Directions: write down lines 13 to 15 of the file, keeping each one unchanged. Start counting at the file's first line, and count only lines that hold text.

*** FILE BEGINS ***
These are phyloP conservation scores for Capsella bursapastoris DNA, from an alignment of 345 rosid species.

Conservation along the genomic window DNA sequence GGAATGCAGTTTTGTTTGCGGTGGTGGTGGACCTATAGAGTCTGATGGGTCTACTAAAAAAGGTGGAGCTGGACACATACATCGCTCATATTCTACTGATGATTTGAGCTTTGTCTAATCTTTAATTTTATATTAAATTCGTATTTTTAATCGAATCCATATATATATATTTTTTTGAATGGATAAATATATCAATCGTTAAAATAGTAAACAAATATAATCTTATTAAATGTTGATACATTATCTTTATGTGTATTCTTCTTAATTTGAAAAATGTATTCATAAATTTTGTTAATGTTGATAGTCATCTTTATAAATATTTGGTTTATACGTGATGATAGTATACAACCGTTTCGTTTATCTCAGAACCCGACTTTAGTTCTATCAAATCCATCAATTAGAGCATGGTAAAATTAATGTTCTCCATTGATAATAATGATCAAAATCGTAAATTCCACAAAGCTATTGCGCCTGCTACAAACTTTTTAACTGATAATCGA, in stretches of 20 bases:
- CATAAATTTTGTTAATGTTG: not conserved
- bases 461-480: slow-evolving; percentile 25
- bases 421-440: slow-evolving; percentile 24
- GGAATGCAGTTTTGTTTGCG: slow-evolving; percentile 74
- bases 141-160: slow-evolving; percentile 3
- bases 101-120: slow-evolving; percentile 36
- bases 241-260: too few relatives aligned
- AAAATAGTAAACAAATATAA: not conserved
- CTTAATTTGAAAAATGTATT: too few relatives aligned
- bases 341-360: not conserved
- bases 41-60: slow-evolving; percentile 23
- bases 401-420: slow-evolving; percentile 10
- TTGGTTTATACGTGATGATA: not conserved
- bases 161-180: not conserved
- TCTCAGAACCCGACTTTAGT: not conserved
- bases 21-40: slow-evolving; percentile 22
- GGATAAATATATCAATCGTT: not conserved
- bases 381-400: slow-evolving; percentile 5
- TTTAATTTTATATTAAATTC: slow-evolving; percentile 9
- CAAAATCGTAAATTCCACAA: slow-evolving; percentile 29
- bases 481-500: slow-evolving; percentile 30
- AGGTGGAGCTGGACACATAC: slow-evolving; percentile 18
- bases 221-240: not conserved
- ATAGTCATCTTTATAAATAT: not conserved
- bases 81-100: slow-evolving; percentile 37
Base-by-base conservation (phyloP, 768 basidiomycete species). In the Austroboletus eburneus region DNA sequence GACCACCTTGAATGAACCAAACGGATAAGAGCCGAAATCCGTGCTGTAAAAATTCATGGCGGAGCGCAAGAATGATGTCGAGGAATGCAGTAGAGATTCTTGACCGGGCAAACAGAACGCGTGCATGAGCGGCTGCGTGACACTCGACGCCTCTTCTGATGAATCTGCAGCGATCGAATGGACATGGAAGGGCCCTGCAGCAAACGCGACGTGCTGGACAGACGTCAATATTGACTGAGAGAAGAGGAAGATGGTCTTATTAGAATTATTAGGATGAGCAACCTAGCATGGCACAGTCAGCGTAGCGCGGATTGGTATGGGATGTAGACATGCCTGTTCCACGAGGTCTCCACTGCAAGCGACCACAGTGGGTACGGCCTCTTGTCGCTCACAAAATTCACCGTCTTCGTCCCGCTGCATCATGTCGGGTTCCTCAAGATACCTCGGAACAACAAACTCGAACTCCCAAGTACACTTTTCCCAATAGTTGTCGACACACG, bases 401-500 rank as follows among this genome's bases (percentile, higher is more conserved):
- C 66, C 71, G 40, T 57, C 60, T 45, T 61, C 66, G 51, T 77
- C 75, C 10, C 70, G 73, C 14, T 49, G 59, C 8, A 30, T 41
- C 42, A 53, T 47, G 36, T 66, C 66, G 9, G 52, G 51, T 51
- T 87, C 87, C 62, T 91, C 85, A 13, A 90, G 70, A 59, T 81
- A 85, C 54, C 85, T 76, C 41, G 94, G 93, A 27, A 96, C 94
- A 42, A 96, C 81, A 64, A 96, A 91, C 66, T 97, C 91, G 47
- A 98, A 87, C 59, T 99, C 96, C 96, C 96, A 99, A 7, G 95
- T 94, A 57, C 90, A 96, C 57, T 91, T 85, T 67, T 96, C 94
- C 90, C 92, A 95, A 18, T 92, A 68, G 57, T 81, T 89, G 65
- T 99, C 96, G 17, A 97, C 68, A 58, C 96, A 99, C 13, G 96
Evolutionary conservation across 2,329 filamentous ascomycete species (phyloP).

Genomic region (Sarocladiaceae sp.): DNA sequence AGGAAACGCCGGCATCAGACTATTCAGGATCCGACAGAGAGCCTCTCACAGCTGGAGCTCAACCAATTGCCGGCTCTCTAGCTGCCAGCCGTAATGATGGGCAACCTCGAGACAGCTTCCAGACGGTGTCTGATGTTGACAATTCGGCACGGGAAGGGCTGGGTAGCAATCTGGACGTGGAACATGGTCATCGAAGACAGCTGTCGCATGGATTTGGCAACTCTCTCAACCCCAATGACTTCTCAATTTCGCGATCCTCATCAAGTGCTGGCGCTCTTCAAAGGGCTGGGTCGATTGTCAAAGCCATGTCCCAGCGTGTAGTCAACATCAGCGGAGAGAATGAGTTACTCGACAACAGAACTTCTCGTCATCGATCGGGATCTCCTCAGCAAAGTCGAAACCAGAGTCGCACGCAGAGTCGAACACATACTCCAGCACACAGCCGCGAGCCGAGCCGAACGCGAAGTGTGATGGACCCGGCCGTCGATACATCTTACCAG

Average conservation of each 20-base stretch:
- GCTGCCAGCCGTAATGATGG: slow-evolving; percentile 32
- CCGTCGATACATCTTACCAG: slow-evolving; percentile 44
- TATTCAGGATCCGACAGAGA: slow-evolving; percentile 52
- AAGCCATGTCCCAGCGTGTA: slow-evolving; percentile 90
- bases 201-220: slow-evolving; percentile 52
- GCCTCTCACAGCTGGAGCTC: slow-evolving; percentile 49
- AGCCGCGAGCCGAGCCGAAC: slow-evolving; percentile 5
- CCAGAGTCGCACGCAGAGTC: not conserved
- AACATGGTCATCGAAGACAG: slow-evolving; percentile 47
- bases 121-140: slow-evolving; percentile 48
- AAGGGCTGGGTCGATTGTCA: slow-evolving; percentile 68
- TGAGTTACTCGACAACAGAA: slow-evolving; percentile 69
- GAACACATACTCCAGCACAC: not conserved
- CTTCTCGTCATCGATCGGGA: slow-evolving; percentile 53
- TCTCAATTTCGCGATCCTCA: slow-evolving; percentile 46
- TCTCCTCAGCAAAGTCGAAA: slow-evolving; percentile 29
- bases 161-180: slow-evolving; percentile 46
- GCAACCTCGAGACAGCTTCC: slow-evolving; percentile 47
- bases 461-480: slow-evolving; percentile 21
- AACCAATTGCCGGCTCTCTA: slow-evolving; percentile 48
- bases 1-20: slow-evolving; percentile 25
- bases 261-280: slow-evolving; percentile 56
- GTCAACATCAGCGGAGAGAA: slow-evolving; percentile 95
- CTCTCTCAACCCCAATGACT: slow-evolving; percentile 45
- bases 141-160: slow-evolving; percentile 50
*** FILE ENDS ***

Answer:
- bases 41-60: slow-evolving; percentile 23
- bases 401-420: slow-evolving; percentile 10
- TTGGTTTATACGTGATGATA: not conserved